Twin Beachy Spec Homes Exceed $5M

By Dave Fratello | August 20th, 2013

The Manhattan Beach real estate market is beginning to get its share of spec construction projects here and there. Two ocean-view beach homes that are emblematic of this new wave have now sold above $5 million.

This new run of construction is nothing like the wave of bank-funded speculative projects built in the early late-90s or early 2000s. Generally you see just one at a time, or a couple/few at a time, by each investor (or group), boasting quality names for the architecture and building. Investors are working on a small scale but building for top-dollar return.

And, like the twin projects we'll discuss here, the style of the new builds speaks to what today's high-end buyers want.

Here's a hint: It ain't Caliterranean.

224 6th (5br/5ba, 4100 sq. ft.) was the first of these twin spec homes to come out and sell early this year.

This ocean-view house hit all the style notes perfectly and got even crotchety old MBC to call it an "achievement of a home."

The style here was called "Beach Plantation," increasingly the label given to these bright, white new homes with simple lines and a West Indies influence.

The source of this style trend is not hard to identify. As we noted in our review of 224 6th in March, it's the landmark triple-lot home on The Strand (212 The Strand), completed in Summer 2009. (See "Big, Beautiful, Too Much?")

We really liked the views front and back on the top level, but weren't completely sure about the layout overall, which put the 5th "bedroom" on the top level just beyond the kitchen. Better to consider that a spare living room and call it a 4br house, we thought.

The sale there came at $5.250M in April. It had been listed at $5.500M.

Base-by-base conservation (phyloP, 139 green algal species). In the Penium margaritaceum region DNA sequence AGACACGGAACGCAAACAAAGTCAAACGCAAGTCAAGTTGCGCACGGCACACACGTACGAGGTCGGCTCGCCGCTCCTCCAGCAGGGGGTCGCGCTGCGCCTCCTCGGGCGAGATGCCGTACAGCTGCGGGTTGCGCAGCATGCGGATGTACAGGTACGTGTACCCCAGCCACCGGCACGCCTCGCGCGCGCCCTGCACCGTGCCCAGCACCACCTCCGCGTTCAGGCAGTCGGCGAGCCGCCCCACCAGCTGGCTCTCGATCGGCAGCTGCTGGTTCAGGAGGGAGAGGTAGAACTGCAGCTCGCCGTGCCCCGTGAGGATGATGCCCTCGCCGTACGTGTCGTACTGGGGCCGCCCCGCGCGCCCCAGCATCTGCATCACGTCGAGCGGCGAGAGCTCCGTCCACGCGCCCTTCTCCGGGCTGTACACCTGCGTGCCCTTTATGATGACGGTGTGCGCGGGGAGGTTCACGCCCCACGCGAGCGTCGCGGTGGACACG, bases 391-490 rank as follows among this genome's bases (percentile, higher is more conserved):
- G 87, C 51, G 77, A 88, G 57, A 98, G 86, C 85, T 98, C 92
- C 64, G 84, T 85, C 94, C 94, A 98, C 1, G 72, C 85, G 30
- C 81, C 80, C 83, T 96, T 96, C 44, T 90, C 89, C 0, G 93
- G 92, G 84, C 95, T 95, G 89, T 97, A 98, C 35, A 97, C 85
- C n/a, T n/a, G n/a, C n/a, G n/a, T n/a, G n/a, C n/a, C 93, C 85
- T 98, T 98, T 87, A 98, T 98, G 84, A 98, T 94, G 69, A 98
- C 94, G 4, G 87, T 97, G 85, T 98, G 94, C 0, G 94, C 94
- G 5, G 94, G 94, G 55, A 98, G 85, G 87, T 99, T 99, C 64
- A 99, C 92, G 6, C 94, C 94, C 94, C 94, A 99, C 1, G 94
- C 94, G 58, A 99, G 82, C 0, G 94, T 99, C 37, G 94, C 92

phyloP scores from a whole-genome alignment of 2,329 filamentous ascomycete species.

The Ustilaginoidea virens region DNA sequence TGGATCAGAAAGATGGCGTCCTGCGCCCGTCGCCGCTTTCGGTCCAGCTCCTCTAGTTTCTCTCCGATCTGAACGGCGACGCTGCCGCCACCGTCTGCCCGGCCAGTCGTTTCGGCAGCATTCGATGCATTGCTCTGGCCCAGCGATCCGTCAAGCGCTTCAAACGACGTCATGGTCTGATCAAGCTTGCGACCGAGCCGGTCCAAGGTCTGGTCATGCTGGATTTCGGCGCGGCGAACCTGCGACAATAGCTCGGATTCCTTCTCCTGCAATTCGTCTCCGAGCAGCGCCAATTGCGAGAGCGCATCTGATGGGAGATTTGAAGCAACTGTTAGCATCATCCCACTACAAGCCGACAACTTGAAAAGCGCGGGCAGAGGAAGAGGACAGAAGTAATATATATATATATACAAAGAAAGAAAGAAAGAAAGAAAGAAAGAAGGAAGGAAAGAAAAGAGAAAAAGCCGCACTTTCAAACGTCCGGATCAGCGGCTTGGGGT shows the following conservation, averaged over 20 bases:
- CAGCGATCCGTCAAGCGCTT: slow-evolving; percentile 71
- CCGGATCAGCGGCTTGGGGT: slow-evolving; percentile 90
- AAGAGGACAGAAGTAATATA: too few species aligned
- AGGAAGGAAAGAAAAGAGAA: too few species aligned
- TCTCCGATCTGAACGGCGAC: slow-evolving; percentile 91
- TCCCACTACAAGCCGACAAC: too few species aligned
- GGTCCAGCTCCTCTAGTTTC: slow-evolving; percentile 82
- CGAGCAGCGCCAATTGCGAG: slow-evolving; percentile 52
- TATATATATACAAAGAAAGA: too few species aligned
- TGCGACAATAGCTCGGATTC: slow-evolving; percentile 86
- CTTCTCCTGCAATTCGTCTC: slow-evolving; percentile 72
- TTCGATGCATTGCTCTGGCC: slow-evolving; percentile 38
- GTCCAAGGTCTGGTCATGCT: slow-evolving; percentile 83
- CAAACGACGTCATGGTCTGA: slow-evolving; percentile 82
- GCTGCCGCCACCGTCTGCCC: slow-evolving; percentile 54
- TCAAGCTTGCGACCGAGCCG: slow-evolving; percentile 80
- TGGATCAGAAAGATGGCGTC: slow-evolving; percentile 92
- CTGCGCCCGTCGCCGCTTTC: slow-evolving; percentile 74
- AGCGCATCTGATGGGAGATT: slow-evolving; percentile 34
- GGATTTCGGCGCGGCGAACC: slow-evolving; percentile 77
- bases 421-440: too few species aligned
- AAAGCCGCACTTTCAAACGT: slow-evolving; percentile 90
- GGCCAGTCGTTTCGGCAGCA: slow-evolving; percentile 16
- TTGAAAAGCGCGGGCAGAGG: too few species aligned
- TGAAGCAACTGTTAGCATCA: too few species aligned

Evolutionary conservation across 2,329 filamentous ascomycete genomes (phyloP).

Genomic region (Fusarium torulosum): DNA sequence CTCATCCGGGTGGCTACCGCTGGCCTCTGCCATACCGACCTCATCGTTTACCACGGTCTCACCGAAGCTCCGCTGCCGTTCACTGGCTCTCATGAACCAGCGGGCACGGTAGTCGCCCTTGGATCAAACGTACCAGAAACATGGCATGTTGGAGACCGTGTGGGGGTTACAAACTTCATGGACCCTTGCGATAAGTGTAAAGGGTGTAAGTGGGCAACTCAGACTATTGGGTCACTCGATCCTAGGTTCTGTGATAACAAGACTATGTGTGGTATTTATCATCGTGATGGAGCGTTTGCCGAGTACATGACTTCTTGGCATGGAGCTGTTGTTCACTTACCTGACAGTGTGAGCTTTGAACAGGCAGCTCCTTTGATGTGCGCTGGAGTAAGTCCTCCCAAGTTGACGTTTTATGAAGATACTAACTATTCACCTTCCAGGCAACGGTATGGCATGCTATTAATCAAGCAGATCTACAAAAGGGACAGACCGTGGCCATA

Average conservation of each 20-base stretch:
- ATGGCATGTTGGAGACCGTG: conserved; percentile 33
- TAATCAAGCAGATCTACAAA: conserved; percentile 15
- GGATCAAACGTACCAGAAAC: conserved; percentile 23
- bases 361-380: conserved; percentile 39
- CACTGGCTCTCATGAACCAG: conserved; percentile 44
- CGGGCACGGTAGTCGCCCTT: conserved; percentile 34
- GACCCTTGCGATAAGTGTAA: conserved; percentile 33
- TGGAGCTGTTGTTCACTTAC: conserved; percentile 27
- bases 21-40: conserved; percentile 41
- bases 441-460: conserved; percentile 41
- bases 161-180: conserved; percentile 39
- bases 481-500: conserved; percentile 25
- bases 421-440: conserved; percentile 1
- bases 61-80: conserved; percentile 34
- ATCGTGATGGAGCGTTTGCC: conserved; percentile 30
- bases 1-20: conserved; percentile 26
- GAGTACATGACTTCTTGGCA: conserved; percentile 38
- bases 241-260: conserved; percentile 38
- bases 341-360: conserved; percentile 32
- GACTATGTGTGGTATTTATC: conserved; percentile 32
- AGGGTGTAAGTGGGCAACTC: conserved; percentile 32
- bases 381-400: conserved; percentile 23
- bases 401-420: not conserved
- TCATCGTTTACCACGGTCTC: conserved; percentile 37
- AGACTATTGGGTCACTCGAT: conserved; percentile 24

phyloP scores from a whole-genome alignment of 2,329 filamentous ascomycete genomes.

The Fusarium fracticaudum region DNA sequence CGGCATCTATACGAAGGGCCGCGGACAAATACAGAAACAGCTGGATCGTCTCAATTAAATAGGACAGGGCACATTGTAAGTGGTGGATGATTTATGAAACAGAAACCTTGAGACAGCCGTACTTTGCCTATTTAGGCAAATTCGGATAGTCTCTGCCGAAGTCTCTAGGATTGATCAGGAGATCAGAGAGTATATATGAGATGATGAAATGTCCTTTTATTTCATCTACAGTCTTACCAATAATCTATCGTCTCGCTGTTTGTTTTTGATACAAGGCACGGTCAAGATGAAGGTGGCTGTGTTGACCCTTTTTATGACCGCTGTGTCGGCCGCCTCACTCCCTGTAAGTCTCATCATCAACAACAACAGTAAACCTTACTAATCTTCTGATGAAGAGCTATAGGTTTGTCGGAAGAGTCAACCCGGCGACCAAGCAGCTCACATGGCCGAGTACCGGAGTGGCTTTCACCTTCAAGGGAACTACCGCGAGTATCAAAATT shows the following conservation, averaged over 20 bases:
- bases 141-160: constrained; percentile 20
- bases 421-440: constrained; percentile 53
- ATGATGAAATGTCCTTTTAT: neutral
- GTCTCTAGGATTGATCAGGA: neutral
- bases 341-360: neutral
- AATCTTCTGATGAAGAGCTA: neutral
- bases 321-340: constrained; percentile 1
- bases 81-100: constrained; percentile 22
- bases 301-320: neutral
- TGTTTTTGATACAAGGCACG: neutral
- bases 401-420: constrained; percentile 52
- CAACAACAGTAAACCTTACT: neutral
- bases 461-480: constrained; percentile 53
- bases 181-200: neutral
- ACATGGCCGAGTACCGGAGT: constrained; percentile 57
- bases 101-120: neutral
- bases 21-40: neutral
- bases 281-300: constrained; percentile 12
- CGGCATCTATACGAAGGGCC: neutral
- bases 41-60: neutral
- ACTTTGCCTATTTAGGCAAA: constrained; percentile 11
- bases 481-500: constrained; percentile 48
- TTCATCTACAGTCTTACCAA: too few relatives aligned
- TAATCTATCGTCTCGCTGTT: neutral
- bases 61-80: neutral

The more recent sale is at 221 7th (5br/6ba, 4225 sq. ft.), at $5.400M in a deal that just closed.

This one was called "Cape Cod," on account of the shingles in lieu of straight white siding, and the absence of black trim and shutters.

Inside, we saw the same house in almost every respect.

No surprise there. The designer and builder were the same. They had hit upon a layout and design that they felt would work, and delivered twins – with different "clothing" to make them a bit different.

Views were good here, too – to gauge by the photos. We recall touring the property on a particularly foggy day, and just imagining the views.

Not only were these new homes nearly identical, so were their lot-acquisition and final-sale prices:

224 6th

Land price: $2.800M (market sale, Nov. 2011)

Sold price: $5.250M (April 2013)

221 7th

Land price: $2.800M (off-market, March 2012)

Sold price: $5.400M (Aug. 2013)

Regarding 221 7th, for a while in 2009, the dollhouse of an old beach cottage on that spot was offered for $3.375M. The home had just hit 100 years old (it was a 1908 build). The sale was not to be in '09, but by 2012 the house was not to be, making way for this new project. (Perhaps for the next 100 years?)

So pencil out the building projects here, for kicks.

Both plots were purchased for $2.8M and sold at $5.250M or higher (+$2.450M to +$2.600M).

Assume perhaps $300/PSF to build each home ($1.2M-$1.3M), plus some other tangible costs for carrying, upgrades and costs of sale (taxes, commissions, etc.). We can readily sketch out profits of $700K or better on each one.

Even if we're high on the end return there, we're in the ballpark, and those were a couple of good investments.

If we're low, and they netted closer to $1M on one or both, while improving the neighborhood, good for everyone, no?

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